From 2000 onwards, games increasingly went online with the spread of the Internet. The emergence of massively multiplayer online RPGs (MMORPGs) for PC made player interaction—via cooperative and competitive play—increasingly common. Online play became available on home consoles thereafter with the rollout of the Xbox network (formerly Xbox Live) and PlayStation Network services in 2002 and 2006 respectively.

With the increased availability of smartphones from the 2010s onwards, the number of mobile games surged. The 2020 outbreak of COVID-19 brought even more games online due to increased demand from people staying at home, accelerating the spread of online competitive and cooperative play. With just an Internet connection one could now play games with anybody, anywhere. A Newzoo report provides evidence of this, showing that the number of users in the video game market grew from 2 billion in 2015 to 2.9 billion in 2020. In that same period, sales were also recorded as growing from US$93 billion to approximately US$180 billion, a near-twofold increase. Further growth is expected as the world’s player population increases and the video game market expands.

Source: Newzoo / Global Market Report 2023

4 – The Birth and Development of Esports

The esports concept was first defined in the mid-to-late 1990s. Street Fighter tournamentBattle by the Bay—predecessor to the Evolution Championship Series (Evo), the world’s largest fighting game event—was held in California in the middle of the decade. The Red Annihilation tournament for first-person shooter (FPS) title Quake is regarded as the first esports tournament to offer prize money; it took place in 1997, the same year that the concept of “professional gamer” (players who took home substantial winnings, received sponsorship contracts, and earned money from endorsements) also came into being in the US. Other titles such as StarCraft and Counter-Strike helped boost the esports scene thereafter.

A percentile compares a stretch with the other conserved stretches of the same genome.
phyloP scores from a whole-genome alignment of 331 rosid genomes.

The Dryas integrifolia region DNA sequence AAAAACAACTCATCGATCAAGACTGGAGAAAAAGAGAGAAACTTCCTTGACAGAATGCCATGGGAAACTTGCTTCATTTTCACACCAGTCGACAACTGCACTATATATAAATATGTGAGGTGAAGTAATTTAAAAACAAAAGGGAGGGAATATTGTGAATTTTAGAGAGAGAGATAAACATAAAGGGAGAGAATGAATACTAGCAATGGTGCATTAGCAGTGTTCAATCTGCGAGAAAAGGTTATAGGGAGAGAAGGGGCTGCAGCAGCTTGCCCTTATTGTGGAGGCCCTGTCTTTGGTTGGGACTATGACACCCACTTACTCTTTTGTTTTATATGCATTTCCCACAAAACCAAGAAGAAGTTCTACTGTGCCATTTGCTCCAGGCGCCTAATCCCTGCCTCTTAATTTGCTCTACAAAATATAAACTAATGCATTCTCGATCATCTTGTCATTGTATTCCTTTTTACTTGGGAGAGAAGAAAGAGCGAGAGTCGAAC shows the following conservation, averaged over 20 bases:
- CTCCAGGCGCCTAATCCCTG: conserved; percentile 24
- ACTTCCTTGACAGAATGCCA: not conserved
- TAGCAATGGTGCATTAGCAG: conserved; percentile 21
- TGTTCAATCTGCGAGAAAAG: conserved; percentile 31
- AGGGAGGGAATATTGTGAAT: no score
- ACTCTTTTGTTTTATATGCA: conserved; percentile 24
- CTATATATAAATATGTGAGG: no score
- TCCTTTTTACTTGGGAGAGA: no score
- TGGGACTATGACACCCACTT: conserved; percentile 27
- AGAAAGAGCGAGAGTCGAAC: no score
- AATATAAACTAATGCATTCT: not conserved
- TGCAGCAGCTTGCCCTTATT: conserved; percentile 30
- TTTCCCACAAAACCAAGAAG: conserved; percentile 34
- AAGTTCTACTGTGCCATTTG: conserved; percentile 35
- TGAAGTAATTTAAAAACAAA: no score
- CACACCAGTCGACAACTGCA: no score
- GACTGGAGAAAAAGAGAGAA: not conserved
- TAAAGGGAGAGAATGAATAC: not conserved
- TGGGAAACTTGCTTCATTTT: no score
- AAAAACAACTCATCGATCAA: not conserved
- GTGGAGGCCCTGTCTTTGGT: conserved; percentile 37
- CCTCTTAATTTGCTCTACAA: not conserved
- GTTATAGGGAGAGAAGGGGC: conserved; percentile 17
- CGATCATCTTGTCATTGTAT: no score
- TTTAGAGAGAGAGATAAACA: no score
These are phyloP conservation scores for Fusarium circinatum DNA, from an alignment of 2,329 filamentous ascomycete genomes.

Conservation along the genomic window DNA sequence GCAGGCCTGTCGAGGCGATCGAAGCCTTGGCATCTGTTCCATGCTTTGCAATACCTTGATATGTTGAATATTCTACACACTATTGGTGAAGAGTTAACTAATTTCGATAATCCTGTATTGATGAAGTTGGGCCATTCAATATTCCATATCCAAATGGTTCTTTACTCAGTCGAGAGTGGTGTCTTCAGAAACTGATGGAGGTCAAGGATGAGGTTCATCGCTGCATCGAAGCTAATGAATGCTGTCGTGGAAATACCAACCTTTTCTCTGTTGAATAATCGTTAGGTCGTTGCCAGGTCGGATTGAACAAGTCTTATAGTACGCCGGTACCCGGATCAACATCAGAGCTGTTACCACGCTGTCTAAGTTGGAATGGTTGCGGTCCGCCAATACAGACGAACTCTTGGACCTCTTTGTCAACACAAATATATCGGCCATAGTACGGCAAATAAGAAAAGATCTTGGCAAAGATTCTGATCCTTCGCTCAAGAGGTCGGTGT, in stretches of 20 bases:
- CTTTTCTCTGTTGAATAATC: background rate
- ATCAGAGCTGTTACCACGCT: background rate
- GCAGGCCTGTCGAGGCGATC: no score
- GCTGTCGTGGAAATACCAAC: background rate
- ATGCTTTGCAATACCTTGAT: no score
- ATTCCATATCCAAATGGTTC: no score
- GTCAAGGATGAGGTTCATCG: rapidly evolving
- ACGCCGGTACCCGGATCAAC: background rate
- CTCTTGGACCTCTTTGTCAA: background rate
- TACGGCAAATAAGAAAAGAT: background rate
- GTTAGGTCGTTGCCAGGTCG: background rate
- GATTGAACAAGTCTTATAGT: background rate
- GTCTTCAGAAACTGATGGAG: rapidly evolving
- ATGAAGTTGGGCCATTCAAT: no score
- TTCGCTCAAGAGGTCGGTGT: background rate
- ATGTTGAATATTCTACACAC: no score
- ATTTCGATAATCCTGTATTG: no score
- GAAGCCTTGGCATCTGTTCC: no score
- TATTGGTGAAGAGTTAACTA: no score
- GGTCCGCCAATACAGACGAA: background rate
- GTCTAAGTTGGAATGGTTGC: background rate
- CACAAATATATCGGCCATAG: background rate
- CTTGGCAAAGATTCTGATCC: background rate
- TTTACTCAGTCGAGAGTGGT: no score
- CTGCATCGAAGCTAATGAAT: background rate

The development of this professional gaming scene is also of significance. Entering the 2000s, South Korea became an esports hub all of its own—frequently introducing professional leagues and large-scale tournaments. This movement spread to other regions, as esports found itself undergoing rapid growth in North America and Europe as well. Teams and leagues were becoming professional organizations; players were receiving specialized training.

SNK World Championship 2023:
Global esports tournament organized by SNK

As the world of esports has evolved, so too has the viewer experience. From the 2000s to the present, the spread of YouTube, Twitch and other streaming platforms has cultivated a culture of spectating esports online. As a result, tournaments evolved into events that brought players, venue spectators and online viewers together—millions of people worldwide, together as one, swept up simultaneously in the excitement of the moment.

According to a report by Global Information, Inc., the size of the esports market exceeded US$2.1 billion in 2024, with forecasts pointing to even more growth (to almost US$5.3 billion) by 2029. Sponsorships, advertising, media broadcast rights and other esports-related business ventures are also expanding rapidly, with further growth of their own expected in the future.

5 – Esports Make Their Medal Debut at Olympic-Related Events